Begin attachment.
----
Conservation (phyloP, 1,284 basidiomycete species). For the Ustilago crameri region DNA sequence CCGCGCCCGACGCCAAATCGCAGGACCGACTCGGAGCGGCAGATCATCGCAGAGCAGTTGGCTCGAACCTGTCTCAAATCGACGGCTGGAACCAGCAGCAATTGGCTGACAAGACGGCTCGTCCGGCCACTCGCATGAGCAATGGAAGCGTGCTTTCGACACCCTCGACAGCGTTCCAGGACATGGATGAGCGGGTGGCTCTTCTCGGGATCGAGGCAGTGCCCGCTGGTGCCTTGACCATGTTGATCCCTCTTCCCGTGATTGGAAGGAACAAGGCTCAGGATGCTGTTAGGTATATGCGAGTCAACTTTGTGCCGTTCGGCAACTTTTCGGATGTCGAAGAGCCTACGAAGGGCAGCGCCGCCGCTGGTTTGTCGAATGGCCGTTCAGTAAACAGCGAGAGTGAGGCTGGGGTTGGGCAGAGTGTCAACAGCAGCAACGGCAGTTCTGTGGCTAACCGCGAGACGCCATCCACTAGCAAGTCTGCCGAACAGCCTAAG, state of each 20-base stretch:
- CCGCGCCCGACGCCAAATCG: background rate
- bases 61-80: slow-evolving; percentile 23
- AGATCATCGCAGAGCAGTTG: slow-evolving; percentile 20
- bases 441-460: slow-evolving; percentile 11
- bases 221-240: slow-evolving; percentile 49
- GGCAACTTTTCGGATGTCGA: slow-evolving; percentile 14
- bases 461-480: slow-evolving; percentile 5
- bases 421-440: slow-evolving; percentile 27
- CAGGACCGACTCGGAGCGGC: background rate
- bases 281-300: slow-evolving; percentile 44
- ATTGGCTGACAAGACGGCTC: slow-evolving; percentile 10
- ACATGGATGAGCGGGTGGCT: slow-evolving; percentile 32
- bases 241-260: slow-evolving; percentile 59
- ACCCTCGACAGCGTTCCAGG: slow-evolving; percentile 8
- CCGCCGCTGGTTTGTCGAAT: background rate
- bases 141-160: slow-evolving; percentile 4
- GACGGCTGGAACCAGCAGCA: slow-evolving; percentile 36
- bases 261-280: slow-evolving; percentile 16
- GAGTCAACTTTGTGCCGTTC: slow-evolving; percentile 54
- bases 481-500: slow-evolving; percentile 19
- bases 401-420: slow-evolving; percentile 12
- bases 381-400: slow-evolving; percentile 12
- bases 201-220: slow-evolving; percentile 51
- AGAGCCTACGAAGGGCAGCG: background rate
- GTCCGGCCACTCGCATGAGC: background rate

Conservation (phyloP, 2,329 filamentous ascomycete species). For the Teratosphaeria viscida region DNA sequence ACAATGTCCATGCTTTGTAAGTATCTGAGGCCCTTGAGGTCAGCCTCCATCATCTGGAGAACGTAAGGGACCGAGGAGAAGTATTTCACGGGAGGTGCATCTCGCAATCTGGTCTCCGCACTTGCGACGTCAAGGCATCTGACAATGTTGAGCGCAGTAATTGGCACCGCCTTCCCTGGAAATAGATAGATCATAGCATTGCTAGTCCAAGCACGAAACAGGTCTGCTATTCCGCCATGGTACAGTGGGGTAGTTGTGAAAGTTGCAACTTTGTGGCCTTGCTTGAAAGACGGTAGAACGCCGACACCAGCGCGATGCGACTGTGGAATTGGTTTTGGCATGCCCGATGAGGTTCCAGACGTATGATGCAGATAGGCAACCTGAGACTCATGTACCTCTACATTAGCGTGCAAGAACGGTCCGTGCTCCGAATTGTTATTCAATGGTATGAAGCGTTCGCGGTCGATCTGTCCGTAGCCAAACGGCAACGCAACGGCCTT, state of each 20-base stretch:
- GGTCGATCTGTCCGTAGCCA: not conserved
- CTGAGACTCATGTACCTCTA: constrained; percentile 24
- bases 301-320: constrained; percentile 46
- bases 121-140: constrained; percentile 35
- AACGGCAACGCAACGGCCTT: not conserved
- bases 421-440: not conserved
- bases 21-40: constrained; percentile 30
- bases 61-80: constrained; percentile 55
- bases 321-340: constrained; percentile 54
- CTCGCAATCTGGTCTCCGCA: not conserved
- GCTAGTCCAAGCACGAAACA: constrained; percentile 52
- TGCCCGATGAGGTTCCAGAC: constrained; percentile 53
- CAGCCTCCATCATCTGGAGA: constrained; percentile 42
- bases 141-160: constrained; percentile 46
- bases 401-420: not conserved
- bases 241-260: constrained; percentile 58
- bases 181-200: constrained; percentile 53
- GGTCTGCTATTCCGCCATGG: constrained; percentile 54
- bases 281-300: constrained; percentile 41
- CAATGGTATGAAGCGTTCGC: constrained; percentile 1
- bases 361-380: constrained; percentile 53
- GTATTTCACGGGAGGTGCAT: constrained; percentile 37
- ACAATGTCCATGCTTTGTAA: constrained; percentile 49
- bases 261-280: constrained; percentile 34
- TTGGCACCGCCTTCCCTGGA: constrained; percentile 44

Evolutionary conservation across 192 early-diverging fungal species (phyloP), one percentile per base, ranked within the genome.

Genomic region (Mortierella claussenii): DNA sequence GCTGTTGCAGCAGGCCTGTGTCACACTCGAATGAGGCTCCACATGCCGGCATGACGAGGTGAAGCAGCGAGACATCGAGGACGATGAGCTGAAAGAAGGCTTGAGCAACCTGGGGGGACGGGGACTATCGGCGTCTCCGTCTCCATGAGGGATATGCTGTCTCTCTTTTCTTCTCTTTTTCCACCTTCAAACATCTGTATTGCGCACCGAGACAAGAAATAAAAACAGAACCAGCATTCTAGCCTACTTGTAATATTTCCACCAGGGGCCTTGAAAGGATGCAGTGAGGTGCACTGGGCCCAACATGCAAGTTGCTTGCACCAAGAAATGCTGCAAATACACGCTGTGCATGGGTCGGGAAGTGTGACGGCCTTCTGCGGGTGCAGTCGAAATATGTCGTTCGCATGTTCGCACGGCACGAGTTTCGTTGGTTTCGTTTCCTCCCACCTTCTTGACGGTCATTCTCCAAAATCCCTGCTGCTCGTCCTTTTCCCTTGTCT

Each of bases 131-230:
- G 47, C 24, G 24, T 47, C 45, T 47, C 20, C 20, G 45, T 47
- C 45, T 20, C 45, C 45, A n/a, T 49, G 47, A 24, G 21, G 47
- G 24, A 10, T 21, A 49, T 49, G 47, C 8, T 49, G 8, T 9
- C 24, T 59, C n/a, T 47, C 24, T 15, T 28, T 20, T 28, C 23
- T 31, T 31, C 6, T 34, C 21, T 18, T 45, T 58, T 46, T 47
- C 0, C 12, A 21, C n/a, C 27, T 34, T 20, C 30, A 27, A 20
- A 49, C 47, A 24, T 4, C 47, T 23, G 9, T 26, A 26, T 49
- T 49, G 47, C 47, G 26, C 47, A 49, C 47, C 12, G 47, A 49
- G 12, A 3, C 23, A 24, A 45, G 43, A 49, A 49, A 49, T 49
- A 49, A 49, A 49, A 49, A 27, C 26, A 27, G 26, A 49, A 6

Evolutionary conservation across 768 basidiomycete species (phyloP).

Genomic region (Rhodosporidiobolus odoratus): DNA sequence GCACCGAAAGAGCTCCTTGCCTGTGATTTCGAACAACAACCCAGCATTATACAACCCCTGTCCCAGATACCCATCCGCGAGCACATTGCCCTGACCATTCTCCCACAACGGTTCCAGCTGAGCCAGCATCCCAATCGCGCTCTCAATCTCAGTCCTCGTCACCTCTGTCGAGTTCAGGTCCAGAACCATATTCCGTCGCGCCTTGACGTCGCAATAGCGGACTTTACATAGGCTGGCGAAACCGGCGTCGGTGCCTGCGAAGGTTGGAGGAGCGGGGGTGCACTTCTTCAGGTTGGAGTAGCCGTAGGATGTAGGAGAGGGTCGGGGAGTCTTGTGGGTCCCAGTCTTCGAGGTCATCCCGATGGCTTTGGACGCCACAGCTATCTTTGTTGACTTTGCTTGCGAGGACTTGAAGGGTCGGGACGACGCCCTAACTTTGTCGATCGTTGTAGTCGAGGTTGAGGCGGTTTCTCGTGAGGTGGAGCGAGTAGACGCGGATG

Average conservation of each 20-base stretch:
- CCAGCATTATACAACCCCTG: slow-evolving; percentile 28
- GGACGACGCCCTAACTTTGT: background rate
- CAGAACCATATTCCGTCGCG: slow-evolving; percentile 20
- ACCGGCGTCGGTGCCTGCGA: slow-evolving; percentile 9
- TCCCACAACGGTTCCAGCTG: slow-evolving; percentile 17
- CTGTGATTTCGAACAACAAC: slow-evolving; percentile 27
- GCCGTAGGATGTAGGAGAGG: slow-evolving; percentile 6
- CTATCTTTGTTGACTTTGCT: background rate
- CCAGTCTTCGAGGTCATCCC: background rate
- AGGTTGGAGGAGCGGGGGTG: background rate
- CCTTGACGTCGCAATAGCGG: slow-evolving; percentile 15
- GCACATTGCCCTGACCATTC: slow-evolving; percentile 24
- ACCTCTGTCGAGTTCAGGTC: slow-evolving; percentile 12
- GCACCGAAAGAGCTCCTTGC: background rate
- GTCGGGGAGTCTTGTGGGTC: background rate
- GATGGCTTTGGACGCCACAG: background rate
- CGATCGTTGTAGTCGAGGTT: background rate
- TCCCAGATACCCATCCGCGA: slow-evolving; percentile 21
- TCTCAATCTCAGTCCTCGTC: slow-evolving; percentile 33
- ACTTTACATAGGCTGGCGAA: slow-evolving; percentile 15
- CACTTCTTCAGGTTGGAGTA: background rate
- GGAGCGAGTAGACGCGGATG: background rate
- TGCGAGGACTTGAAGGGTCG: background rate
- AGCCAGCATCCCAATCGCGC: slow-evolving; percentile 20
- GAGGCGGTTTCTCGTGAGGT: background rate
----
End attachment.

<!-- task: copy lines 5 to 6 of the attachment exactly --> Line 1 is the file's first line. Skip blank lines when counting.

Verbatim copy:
- bases 441-460: slow-evolving; percentile 11
- bases 221-240: slow-evolving; percentile 49